# HOW TO: Index Data in a PivotTable in Excel 2000

This article has been archived. It is offered "as is" and will no longer be updated.
For a Microsoft Excel 98 and earlier version of this article, see 151515.

##### SUMMARY
The Index function in a PivotTable calculates a weighted average by using the following formula:
`   ((value in cell) x (Grand Total)) / ((Grand Row Total) x (Grand Column Total))				`
When you use PivotTables to compare the relative importance of your row data versus your column data, it can be extremely helpful to display your data as an Index. For example, this article demonstrates that if you display data in the Index format instead of a Percentage of Total format, you can often reveal valuable comparisons that you might not otherwise see.

The first section of this article describes how to create two PivotTables: one that displays sales figures as a Percentage of Total and another that displays sales figures as an Index. The second section of this article ("Analysis of the Results") explains the advantages of being able to compare data displayed both ways.

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### Create Sample Worksheet and PivotTables

To create the sample worksheet and PivotTables, follow these steps:
1. Create a new worksheet and enter the following values:
`       A1: Fruit       B1: State   C1: Sales       A2: Bananas     B2: CA      C2: \$800,107       A3: Pears       B3: TX      C3: \$547,236       A4: Kiwi        B4: CA      C4: \$669,076       A5: Apples      B5: CA      C5: \$622,236       A6: Cherries    B6: CA      C6: \$656,097       A7: Pears       B7: CA      C7: \$674,218       A8: Cherries    B8: PA      C8: \$697,711       A9: Kiwi        B9: CA      C9: \$550,637      A10: Bananas    B10: PA     C10: \$602,124      A11: Apples     B11: PA     C11: \$669,916      A12: Kiwi       B12: PA     C12: \$693,306      A13: Apples     B13: TX     C13: \$589,278      A14: Pears      B14: PA     C14: \$739,241      A15: Cherries   B15: TX     C15: \$682,213      A16: Bananas    B16: TX     C16: \$791,944					`
2. To create the first PivotTable, select any cell that contains data, and then click PivotTable and PivotChart Report on the Data menu.
3. In the PivotTable Wizard, click Next.
4. Confirm that the Range setting is \$A\$1:\$C\$16. If it is, click Next. If it is not, drag to select cells A1:C16, and then click Next.
5. Click Existing Worksheet. Click cell E1, and then click Finish.
6. Drag the button that is labeled Fruit to the box that is labeled Drop Row Fields Here. Drag the button that is labeled State to the box that is labeled Drop Column Fields Here, and drag the button that is labeled Sales to the box that is labeled Drop Data Items Here.

When you are finished, the first PivotTable is in cells E1:I8.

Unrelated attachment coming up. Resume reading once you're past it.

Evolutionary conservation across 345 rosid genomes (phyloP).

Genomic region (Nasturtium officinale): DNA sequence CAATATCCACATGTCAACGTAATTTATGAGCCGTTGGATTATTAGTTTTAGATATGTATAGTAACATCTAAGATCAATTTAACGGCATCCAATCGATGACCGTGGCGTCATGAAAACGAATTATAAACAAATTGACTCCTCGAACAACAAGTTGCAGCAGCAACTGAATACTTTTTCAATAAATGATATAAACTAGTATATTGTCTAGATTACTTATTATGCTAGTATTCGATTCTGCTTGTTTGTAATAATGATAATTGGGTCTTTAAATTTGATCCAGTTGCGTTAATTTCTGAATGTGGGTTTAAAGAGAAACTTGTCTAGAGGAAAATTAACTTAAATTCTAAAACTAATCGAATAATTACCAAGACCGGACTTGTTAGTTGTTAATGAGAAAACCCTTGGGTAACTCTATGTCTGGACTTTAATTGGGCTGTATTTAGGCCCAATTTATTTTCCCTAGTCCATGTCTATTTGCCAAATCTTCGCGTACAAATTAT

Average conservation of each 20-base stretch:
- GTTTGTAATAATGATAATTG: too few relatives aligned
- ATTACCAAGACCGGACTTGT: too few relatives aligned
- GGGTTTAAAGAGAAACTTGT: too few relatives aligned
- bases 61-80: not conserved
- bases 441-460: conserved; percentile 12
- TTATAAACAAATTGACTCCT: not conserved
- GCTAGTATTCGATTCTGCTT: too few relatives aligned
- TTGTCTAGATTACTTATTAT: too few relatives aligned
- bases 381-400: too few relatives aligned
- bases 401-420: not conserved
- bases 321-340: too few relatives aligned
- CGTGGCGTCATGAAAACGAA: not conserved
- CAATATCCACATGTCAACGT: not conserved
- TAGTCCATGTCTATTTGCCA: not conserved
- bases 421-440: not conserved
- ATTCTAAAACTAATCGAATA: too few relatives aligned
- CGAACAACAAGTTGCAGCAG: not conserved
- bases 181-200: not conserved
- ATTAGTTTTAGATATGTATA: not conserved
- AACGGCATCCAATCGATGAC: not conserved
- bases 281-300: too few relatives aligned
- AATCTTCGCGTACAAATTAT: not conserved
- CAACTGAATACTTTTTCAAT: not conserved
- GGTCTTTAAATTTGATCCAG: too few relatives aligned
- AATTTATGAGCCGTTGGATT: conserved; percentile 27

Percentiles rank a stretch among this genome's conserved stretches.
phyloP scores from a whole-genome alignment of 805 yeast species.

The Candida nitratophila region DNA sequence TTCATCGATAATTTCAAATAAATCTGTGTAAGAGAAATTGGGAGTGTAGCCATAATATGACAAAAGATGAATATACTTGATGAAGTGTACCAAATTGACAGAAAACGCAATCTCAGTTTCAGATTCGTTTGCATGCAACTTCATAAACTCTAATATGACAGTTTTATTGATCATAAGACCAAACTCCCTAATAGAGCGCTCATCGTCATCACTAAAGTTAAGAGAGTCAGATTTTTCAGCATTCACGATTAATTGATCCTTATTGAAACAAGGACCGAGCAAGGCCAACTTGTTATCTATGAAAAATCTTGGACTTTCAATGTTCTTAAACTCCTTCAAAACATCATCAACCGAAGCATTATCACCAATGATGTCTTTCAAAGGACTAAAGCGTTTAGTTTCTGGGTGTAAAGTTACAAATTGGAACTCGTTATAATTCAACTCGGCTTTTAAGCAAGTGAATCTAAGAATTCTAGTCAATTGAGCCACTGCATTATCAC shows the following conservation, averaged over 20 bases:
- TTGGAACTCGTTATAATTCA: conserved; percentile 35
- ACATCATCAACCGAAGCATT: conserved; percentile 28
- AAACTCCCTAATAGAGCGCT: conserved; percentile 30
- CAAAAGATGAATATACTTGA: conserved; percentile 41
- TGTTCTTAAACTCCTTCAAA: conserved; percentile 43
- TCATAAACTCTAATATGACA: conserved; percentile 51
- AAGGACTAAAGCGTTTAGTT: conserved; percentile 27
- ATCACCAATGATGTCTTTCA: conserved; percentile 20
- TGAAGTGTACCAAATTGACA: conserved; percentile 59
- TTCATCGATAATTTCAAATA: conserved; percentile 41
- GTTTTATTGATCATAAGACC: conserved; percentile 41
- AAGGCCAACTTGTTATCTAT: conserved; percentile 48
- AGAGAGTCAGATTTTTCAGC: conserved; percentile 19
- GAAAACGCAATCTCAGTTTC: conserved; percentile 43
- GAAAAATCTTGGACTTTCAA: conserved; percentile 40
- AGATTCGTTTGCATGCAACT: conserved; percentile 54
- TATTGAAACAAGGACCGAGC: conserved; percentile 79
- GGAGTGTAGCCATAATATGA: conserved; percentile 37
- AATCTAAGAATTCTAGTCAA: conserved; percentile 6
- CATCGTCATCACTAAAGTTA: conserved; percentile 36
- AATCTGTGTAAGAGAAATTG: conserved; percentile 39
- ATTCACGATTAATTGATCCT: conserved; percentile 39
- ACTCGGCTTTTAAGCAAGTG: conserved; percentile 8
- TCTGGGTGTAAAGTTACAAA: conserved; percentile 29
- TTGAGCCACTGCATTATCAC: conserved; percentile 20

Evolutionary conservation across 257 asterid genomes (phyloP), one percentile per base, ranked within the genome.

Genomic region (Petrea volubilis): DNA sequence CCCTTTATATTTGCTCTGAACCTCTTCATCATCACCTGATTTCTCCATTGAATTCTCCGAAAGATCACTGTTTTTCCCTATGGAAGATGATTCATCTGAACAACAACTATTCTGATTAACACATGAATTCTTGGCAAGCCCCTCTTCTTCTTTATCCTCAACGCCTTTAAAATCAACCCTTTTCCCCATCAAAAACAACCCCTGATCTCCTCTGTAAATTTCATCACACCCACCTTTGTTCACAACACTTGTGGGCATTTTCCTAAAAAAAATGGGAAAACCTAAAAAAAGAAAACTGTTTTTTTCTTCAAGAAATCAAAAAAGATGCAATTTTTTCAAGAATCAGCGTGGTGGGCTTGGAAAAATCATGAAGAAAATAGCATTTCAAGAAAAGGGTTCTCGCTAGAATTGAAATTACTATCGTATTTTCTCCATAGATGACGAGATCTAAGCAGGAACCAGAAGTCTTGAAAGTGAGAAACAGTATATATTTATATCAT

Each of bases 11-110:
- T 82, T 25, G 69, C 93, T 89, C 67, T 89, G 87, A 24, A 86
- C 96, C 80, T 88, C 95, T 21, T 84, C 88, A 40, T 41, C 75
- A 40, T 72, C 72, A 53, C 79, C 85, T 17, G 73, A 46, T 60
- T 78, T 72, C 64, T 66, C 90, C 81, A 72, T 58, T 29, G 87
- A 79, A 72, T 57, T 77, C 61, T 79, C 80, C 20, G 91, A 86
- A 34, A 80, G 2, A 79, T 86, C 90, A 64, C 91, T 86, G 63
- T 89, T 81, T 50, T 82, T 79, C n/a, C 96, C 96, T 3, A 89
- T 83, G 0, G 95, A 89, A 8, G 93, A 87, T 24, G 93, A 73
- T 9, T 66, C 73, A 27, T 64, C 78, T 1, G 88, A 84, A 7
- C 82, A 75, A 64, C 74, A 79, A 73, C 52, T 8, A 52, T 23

7. Right-click in the data field, and then click Field Settings on the shortcut menu.
8. In the PivotTable Field dialog box, click Options. In the Show data as list, click % of total, and then click OK.
9. To create the second PivotTable, repeat steps 2 through 6.

NOTE: In step 4, when Excel asks whether you want your new report to be based on the same information as your existing report, click No. In step 5, click cell E10 to place the new PivotTable.

When you are finished, the second PivotTable is in cells E10 to I17.
10. After you create the second PivotTable, right-click in the data field, and then click Field Settings on the shortcut menu.
11. In the PivotTable Field dialog box, click Options. In the Show data as list, click Index, and then click OK.
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### Analysis of the Results

#### Example 1

If you compare the sales of bananas in Texas and California, the figures from the first PivotTable (Percentage of Sales data) show that slightly more bananas were sold in California (8.01% in cell F4) than were sold in Texas (7.93% in cell H4).

However, if you look at the second PivotTable (Index data), you can see that bananas are much more important to the Texas market (1.38 in cell H13) than they are to the California market (0.916 in cell F13).

If you examine the tables more closely, you discover that Texas had zero kiwi sales (versus California's 12% kiwi sales), which makes other fruits (including bananas) more important to the overall sales amounts in Texas.

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#### Example 2

If you compare the sales of bananas in California to the sales of kiwi in Pennsylvania, the figures from the first PivotTable (Percentage of Sales data) show that significantly more bananas were sold in California (8.01% in cell F4) than kiwis in Pennsylvania (6.94% in cell G6).

However, by looking at the second PivotTable (Index data), you can see that kiwis are more important to the Pennsylvania market (1.06 in cell G15) than bananas are to the California market (.916 in cell F13).

In a case like this, it can be difficult to tell why bananas, although a larger dollar amount, are not as big a portion of California's overall sales as kiwis are in Pennsylvania. One explanation could be that Pennsylvania kiwis, a moderately selling item, are high cost, therefore making them more valuable overall.

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##### REFERENCES
For more information about how to create PivotTables, click Microsoft Excel Help on the Help menu, type create a pivottable report in the Office Assistant or the Answer Wizard, and then click Search to view the topic.

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XL2000 indexing summing totalling percent percents comparison comparing compare totals compares indexes indexed table tabl
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Article ID: 213922 - Last Review: 12/05/2015 12:24:09 - Revision: 3.0

Microsoft Excel 2000 Standard Edition

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